of Silk by Mary Joe Putney
An excellent example of how I learned most of my history from romance novels.
Oh, and a darn fine romance as well.
Once more we venture into
Crystal’s favorite kind of fiction, messed up people who have been injured
by life (in this case literally – the hero has just been busted out of
an 1840s Afgan prison) learning to heal as they learn to love.
Well, actually the biggest
love affair in this book is the country. Our hero and heroine Ian and Laura
(Lara – she’s Russian) travel across India in 1841 in search of…oh, a maguffin
from her uncle. It’s all an excuse to see India. To talk about the tensions
between Russia and England in India in the 1800s. And all of a sudden the
Crimean war makes sense. Of course, they fight the Russians in the 1850s,
they’ve just spent decades playing a complex game of intrigue in Northern
India and Afghanistan. And now I know that the first time the Brits got
their butts kicked by the Afgani’s was in the 1840s.
It’s a love affair that pays
off in romantic backgrounds and my God the scene with the rose petals.
Sometimes it’s good to have an army of servants.
The Biographer's Tale
by A.S. Byatt
A young man who is fed up with his life as a post-modern literary theorist
decides to write a biography of a famous biographer. It doesn't go well,
but in his quest for things instead of ideas, he finds a new job, some
notecards, love, and eventually himself.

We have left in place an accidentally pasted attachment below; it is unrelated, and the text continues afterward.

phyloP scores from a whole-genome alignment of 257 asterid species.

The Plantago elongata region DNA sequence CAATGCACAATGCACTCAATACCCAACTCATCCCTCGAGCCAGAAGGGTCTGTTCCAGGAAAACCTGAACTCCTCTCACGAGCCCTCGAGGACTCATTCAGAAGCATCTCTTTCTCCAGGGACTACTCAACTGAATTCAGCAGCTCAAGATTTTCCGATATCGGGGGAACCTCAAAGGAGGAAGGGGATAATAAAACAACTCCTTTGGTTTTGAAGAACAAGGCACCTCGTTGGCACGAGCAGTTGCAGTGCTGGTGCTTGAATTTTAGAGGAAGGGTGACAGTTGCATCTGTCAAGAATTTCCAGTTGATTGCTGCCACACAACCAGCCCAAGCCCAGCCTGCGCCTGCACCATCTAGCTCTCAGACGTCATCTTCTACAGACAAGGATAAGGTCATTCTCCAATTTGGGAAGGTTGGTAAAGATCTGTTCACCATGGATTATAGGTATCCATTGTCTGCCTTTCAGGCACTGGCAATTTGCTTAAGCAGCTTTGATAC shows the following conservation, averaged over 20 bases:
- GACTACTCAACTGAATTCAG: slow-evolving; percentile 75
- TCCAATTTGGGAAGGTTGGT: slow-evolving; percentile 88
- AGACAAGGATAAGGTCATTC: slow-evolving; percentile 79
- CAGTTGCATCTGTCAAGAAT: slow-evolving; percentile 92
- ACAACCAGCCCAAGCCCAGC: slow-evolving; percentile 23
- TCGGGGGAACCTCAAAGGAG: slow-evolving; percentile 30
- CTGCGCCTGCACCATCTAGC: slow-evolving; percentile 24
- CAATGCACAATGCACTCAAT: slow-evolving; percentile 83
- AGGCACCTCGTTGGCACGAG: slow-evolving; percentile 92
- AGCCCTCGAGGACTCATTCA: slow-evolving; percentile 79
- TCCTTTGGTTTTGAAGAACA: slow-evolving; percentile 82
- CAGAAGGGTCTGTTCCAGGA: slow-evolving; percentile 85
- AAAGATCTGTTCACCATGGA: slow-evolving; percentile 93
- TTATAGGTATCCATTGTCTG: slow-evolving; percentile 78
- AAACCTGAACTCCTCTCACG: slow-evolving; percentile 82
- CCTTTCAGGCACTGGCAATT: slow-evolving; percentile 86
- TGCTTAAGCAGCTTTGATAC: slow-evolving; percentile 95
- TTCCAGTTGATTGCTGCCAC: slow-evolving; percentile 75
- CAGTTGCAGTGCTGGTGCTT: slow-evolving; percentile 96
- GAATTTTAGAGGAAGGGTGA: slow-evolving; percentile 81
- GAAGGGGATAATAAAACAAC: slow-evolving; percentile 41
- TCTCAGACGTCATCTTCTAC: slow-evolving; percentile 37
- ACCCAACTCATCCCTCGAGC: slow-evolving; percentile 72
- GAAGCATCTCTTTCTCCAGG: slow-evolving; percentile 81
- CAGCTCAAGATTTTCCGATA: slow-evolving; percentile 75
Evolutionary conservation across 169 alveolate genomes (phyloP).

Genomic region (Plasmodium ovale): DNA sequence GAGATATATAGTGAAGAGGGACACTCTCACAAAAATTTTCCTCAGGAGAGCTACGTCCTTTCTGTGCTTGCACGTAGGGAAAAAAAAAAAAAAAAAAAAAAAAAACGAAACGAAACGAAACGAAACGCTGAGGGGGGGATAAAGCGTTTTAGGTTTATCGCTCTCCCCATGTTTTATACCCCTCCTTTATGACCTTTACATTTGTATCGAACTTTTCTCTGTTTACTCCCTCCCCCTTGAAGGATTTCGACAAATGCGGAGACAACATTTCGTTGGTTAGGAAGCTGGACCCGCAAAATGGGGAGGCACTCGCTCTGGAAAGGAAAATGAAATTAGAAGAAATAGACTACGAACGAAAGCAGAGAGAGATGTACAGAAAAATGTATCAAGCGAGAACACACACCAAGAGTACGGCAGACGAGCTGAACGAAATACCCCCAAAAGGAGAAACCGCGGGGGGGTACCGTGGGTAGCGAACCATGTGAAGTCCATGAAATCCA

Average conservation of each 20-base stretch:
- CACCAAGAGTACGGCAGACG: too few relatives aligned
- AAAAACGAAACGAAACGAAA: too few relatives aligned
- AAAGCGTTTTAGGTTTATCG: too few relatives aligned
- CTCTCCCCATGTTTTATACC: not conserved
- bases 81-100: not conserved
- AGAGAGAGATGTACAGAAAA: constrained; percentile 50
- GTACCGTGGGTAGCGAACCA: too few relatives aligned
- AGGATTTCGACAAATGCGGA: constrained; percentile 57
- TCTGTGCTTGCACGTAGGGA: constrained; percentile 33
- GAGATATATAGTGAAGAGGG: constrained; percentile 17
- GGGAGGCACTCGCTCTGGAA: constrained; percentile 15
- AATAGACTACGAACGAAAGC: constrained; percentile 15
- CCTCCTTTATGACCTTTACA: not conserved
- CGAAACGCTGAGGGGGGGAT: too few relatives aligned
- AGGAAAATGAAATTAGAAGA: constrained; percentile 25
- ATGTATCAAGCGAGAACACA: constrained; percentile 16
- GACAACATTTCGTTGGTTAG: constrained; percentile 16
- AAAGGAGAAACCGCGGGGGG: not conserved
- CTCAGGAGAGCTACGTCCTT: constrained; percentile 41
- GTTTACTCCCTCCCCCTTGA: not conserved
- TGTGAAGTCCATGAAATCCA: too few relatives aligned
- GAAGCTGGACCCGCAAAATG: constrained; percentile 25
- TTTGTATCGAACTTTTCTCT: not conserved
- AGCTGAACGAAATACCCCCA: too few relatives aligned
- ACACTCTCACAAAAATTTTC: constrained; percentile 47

Reading a book by A.S. Byatt always makes me want to write. I think
it is her comibnation of lyrical, descriptive storytelling with the analytic
language and thoughts of literary theory. In other words, two of my favorite
things - the books I love to read and the academic world of criticism I
spent a happy four years of college in.
The hero of this story has spent way too much time in that academic
world - he is fed up and resolved to escape. In talking to a professor,
he is pointed towards the biographical work of Scholes Destry-Scholes.
The biographical focus on facts and things facinates him and he decides
to write a biography on the biographer. He finds however that Destry-Scholes
has left little or no trace of himself. His biggest jackpots are a bunch
of notes left with his publisher which form three biographical sketches
and an old suitcase found in the attic of the biographer's niece. In trying
to make sense of the notes and the flotsam in the suitcase, our hero (named
Phineas - how cool is that?) meets a pair of eccentric travel agents, a
radiologist, and a bee taxonimist who all change his life and ultimately
his understanding of himself.
The narrative is rambling and sometimes disjointed - full of quotations
and bizarre facts like Byatt's other books, but it still beautifully portraying
the journey of self-discovery even as the hero is adamant that this story
is not about him. In the end, he finds that it is his story and that he
has found a new place in the world that fits him perfectly despite it's
surface appearance of dicotomy. It's always hard for me to dive into a
Byatt novel, but once I come out the other side I fell enlightened and
very proud to be an English major.